fabulous. send this off to every account person accepting client briefs without even a thought to the real issue. true thought about being the consumers subjectivity. . we are sadly not consumers. we ve been ad washed into pretending to be consumers.

  • marie maurer

    If planners planned? If we had 55 minutes instead of 5, maybe we would.

  • Dave Trott

    I think you’re right, that’s a big problem for everyone.
    BBH were the one place that wouldn’t put the brief in until it was right, even if it was late.

  • Tod Norman

    Ahh, Dave. You sound like Adrian Fink all those years ago. Blaming the people who want to be your allies for the sins of the system.

    Good planning is expensive: not just the salaries, the floor space, etc. but the time and challenge that good planning demands. To be a good planner means to look wider, to come at things from an unusual, compelling direction. To succeed in that the planner needs not only to think, but to persuade; internal account teams, clients, etc.   This isn’t easy or cheap. In today’s environment, many agencies would rather deliver the quick, cheap and acceptable solution than push for more.  So what happens?

    Challenging, ‘troublesome’ planners have been the first cost out the door in the last two recessions, and they have been during this one too.   So many – NOT ALL –  of the survivors are the ones that challenge downstream – at the creative stages – rather than up stream – at the budget holders stages.

    If you want better planning, fight to protect the investment in planning: don’t blame the planners who are just trying to hold on to their jobs.

  • Dave Trott

    Hi Tod,
    I agree with paras 2 and 3.
    Not sure about paras 1 and 4.

  • Albert Yeo


    Indeed… So many are so far down the wrong track, they no longer remember what their jobs are anymore.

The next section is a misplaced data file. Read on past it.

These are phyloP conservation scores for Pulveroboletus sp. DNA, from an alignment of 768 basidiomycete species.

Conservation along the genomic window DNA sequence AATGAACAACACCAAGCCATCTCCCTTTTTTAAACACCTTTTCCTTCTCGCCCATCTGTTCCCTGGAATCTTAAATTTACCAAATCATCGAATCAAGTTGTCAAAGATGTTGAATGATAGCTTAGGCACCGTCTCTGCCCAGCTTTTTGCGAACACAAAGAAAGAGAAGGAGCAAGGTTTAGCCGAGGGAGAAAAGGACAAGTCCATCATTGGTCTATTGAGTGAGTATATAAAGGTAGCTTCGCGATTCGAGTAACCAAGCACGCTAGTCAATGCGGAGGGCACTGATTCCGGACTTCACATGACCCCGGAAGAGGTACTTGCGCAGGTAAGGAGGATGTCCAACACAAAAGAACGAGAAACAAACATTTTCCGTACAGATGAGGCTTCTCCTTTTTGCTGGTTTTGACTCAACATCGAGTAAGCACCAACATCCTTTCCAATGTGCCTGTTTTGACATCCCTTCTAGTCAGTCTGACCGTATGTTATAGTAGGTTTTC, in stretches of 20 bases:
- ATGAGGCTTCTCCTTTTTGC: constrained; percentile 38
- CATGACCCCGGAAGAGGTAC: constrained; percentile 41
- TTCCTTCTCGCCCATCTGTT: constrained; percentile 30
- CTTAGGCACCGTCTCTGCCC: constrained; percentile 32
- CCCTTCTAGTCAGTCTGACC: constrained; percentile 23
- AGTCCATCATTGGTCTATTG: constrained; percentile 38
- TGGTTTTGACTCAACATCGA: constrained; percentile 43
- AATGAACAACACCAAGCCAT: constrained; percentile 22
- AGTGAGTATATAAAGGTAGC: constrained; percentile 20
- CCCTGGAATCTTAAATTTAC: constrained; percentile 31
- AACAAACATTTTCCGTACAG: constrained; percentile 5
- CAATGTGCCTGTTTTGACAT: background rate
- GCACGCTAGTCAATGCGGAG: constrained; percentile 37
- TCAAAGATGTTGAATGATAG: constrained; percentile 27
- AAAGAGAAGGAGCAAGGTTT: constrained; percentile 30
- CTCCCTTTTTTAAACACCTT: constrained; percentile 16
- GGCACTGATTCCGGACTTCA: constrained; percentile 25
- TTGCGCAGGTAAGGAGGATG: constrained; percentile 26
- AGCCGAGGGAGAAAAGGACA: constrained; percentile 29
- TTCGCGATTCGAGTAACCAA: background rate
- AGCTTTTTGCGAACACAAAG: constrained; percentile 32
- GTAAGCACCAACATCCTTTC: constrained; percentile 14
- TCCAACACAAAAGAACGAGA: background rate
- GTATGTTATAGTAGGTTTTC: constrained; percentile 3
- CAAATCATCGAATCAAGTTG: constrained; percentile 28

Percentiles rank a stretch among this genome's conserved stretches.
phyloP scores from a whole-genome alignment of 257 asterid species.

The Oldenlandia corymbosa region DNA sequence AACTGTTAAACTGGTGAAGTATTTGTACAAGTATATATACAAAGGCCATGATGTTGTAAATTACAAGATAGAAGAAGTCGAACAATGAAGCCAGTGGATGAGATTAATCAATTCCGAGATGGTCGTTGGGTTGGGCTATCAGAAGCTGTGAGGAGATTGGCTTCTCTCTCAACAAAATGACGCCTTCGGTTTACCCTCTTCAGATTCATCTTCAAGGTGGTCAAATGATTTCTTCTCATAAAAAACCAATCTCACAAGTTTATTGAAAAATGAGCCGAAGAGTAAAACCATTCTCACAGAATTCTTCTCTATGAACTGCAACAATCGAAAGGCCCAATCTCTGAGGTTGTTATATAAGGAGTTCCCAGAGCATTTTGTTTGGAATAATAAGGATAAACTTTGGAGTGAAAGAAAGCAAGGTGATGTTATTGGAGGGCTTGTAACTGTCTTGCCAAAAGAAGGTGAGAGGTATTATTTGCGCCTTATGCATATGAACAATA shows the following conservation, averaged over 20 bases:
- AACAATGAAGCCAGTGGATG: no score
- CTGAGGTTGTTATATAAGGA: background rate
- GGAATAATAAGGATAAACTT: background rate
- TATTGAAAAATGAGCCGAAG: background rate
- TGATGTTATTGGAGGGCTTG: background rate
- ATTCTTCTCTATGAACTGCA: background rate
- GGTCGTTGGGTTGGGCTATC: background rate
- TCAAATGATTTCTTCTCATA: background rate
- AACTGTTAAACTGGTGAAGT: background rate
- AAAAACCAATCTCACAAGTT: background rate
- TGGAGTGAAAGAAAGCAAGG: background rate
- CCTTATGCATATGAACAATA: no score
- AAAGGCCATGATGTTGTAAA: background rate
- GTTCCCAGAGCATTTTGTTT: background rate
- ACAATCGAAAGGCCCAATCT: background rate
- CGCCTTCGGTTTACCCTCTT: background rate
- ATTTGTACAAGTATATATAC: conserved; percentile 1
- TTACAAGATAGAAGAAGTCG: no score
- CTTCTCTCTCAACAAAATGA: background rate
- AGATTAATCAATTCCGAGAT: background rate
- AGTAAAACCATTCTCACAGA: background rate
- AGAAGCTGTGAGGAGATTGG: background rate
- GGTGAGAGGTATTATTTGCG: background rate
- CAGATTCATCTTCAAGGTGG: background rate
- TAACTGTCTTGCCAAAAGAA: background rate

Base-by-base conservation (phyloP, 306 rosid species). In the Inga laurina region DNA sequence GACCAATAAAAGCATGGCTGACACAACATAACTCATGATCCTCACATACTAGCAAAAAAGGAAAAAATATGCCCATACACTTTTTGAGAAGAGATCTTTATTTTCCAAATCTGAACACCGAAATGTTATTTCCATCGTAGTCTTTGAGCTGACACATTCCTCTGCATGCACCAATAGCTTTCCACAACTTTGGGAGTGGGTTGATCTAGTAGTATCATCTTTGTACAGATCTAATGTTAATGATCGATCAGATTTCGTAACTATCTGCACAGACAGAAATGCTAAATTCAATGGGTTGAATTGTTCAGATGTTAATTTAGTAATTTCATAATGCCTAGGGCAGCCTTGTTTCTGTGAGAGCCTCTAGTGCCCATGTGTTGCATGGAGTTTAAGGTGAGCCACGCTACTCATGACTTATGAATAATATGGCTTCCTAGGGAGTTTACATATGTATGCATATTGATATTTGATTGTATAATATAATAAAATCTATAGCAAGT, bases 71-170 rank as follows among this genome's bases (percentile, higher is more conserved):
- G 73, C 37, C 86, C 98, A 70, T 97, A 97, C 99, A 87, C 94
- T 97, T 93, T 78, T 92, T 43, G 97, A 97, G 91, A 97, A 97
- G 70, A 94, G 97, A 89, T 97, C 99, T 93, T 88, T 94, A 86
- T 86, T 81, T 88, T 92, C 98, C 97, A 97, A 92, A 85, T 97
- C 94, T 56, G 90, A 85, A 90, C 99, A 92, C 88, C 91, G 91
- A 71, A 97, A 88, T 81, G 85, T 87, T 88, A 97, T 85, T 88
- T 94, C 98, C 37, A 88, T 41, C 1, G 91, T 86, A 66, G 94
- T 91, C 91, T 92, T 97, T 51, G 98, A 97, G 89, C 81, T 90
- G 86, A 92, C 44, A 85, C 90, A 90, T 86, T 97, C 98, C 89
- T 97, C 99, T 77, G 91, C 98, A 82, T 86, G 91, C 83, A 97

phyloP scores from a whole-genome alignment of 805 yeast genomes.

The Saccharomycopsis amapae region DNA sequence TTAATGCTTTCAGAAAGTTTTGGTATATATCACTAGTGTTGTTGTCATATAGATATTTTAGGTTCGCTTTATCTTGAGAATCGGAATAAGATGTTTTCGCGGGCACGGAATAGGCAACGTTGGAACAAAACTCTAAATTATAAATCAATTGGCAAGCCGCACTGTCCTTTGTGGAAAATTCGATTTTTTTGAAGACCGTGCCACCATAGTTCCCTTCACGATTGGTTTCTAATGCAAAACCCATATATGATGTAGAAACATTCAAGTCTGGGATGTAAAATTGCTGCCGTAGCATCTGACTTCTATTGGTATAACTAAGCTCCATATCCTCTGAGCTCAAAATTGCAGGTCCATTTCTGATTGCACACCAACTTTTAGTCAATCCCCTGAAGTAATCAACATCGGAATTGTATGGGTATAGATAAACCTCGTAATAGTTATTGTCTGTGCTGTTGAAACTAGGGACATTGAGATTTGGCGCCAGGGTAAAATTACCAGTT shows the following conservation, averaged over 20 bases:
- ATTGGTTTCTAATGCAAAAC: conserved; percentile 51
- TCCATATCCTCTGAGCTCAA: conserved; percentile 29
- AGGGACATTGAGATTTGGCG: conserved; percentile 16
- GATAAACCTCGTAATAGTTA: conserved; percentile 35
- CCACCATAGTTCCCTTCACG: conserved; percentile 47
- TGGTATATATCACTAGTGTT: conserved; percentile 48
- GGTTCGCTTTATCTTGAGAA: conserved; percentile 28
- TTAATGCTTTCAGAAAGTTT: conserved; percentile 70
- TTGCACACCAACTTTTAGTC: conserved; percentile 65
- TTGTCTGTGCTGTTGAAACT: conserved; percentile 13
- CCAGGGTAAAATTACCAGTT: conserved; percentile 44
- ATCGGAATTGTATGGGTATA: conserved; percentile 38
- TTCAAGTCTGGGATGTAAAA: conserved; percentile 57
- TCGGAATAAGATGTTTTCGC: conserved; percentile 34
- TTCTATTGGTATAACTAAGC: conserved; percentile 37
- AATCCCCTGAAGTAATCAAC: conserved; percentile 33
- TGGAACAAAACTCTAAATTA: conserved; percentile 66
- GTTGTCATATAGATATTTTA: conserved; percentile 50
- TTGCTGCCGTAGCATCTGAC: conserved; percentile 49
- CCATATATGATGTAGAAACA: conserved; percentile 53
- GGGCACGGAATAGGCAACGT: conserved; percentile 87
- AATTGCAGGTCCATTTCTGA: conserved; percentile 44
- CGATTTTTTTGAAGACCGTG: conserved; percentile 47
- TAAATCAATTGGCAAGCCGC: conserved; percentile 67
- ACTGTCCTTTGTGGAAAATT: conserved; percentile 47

What’s worst, is that they’ve begun to think that what they’re so wrongly doing… Is “right” of the times. So they keep doing it… even when they keep getting worse off from it all.


    Advertising… has become so warped. And you know what? No one would stop and accept the blame, so the courses remain unchanged.


    love that, great planner proposition, thanks.
    - be upstream, original,predatory.

    • http://www.cstthegate.com Dave Trott

      Charlie, you like that because that’s how you are.

  • john lowery

    Of course you are right Mr Trott and I would refer anyone reading this to the brilliant ‘Testing to Destruction’, which you can find for free on the APG’s site. 

  • Tod Norman


    Fair enough – para one withdrawn, if only because I can’t remember the exact details of his comments (tho’ I know he used the ‘ad-tweaker’ remonstration – perhaps more in the context of destroying creativity {aka Testing to Destruction} – than believing that planning could be more but wasn’t performing). ). I stand by para four, however; the silo-ization of budgets means heads of department fight for their own numbers/headcounts rather than for a holistic approach to better advertising.